The Toyota Production System is a global success thanks to its customisation on a local level, and nowhere is this more evident than at the company’s Valenciennes plant in France. AMS talks to TMMF president Didier Leroy.
Europe currently ranks as number four in Toyota’s worldwide manufacturing league table. Its annual production of 800,000 units leaves it trailing Japan, North America and Asia, but the growth in the region – up from just 132,000 units ten years ago – makes it an important strategic location for the Japanese OEM.
Toyota first began selling cars in Europe under a distributor agreement in 1963, but since its move to the continent in the early 1990s, it has invested over €6 billion (US$9.3 billion) and currently employs almost 80,000 people. Its manufacturing operations are spread over eight locations, with a ninth in Russia coming online in the near future. The company’s two main car manufacturing locations are its Burnaston, UK facility, which produces 285,000 of the Avensis and Auris models annually, and at Valenciennes in France, where a variety of its Yaris models roll off the production line in similar quantities.
At the heart of Toyota’s success is its much-vaunted Toyota Production System (TPS), with its built-in quality controls and just-in-time supply chain. The roots of the system lie in Japan’s work environment and culture, so Toyota has had some problems establishing TPS in Europe and North America, but since it has been adapted to suit local requirements it has gone on to become a great success. “The Toyota Production System is not different in different parts of the globe,” Didier Leroy, President of Toyota Motor Manufacturing France, explains. “The way to make it easier to understand is that it has been customised based on the local culture, local practices and habits. But wherever you are in the world, the values are the same, the tools are the same. One of the main challenges for Toyota around the world is to keep Toyota in the DNA. “The way that the people can understand TPS and its values can be very different based on their history, culture or local habit. So it is important that each plant should develop its own management style. But the foundations are the same anywhere in the world.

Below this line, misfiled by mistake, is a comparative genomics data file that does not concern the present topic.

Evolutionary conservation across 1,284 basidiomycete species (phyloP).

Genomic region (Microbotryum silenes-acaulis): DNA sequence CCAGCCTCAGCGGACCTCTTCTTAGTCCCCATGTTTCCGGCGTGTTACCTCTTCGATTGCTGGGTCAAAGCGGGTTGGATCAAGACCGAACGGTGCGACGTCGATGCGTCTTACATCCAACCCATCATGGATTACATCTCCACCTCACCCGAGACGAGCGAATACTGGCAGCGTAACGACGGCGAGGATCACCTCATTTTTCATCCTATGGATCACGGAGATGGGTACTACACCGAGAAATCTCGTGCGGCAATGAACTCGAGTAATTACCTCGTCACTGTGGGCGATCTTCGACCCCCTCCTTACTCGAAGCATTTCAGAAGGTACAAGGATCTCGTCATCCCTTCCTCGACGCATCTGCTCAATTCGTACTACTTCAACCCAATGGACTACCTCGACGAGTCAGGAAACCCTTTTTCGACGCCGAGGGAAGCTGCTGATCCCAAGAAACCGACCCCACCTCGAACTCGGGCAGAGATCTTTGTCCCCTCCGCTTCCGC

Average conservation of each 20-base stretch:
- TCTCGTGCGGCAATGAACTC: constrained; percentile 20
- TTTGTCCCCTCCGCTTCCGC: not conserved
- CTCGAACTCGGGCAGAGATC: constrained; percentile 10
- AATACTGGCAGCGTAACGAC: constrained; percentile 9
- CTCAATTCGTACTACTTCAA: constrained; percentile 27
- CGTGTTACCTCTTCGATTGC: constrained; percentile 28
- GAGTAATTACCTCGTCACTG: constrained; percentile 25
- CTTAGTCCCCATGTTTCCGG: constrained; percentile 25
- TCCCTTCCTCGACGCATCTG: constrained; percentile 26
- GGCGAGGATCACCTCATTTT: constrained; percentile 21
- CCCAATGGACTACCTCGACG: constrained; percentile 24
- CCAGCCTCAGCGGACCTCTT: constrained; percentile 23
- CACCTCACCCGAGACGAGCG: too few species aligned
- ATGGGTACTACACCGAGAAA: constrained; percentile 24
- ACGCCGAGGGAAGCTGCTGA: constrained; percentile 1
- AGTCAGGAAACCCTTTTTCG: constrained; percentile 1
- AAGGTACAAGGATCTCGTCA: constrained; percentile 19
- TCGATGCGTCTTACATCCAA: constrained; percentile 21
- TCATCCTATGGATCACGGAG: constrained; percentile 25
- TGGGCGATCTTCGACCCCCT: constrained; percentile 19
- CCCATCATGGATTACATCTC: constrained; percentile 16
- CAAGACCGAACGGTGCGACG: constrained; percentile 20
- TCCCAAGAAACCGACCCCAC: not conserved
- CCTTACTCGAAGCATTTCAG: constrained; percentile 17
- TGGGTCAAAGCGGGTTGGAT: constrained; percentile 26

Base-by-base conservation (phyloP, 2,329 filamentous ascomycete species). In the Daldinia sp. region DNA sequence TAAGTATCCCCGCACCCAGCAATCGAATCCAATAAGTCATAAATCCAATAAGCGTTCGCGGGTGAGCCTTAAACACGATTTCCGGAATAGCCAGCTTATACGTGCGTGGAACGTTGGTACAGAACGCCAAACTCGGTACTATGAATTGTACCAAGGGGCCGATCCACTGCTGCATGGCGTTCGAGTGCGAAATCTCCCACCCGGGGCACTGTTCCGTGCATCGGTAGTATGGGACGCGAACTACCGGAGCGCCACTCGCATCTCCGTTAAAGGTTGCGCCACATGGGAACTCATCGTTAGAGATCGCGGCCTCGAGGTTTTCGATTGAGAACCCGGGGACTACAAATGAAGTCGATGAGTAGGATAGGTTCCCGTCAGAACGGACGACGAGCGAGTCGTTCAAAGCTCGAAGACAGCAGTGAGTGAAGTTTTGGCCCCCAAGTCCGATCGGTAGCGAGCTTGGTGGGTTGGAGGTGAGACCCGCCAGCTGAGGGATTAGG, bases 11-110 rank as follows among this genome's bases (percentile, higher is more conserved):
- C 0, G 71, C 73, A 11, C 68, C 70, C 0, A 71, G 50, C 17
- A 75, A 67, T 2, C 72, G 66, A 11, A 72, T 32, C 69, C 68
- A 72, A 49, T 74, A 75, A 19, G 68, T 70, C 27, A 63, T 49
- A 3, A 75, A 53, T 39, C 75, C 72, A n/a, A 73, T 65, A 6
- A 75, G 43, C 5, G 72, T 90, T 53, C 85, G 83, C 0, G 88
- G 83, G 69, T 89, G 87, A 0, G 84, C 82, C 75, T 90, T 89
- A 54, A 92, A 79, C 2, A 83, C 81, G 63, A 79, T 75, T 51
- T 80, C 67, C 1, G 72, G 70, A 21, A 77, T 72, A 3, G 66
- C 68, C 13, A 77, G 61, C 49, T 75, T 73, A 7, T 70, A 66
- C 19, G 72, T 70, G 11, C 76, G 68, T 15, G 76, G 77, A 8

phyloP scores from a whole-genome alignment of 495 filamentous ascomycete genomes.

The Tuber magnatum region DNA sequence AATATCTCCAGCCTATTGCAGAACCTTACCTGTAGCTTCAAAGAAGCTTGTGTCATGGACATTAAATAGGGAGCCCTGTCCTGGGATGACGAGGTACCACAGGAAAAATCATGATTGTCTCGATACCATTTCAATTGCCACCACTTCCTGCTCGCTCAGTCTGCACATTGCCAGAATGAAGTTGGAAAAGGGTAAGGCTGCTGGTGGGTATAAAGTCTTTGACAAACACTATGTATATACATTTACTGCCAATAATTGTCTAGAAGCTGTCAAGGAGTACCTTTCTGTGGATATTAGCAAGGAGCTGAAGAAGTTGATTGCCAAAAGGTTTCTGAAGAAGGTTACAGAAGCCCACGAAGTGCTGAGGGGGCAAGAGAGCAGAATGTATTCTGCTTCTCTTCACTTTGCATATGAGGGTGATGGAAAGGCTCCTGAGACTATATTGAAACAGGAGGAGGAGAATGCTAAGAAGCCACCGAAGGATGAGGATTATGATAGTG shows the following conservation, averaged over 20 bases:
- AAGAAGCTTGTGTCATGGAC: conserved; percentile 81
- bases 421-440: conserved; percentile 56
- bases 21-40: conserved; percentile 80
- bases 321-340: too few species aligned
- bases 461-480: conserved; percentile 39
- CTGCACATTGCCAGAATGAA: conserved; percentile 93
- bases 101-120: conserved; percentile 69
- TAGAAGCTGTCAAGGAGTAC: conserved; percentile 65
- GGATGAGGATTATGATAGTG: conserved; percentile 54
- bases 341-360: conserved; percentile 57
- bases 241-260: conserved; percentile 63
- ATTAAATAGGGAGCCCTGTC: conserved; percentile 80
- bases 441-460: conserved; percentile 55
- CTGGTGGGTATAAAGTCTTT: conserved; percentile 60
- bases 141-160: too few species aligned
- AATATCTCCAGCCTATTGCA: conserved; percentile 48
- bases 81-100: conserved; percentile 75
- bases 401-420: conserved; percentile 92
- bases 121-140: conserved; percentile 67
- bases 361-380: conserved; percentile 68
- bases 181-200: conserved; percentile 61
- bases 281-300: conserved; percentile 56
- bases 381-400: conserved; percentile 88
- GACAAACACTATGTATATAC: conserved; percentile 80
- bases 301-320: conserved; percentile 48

“If you go to North America or Thailand or China or to the UK, Turkey or France, the same system is still there. There is no big difference in Toyota operating systems and what we call the Toyota way, the key values of Toyota. The way to explain to the members, the way to make these values key for them, which is typically the management style, can be different.
“When I joined Toyota one of the first pieces of advice given to me by the executive vice president of Toyota Motor Corporation was ‘please don’t just try to copy the way that Toyota in Japan is managing people. You should have a deep understanding of what the key values are, and you should have a deep understanding of what is here, and why our management system is so strong. Based on that you should establish your system based on the local people’.
“I will give you a very simple example. In many countries in North America and probably also sometimes in Europe, you don’t have, as we have in France, five strong unions, in the UK you have one union. You can decide to work with one union or another. In some other countries you have no union, but the French case is quite different. That means that we should adjust our way of management style for that relationship with unions. It doesn’t mean that it is more difficult or easier, it doesn’t mean that at all, but our management style should be adjusted according to the local conditions.”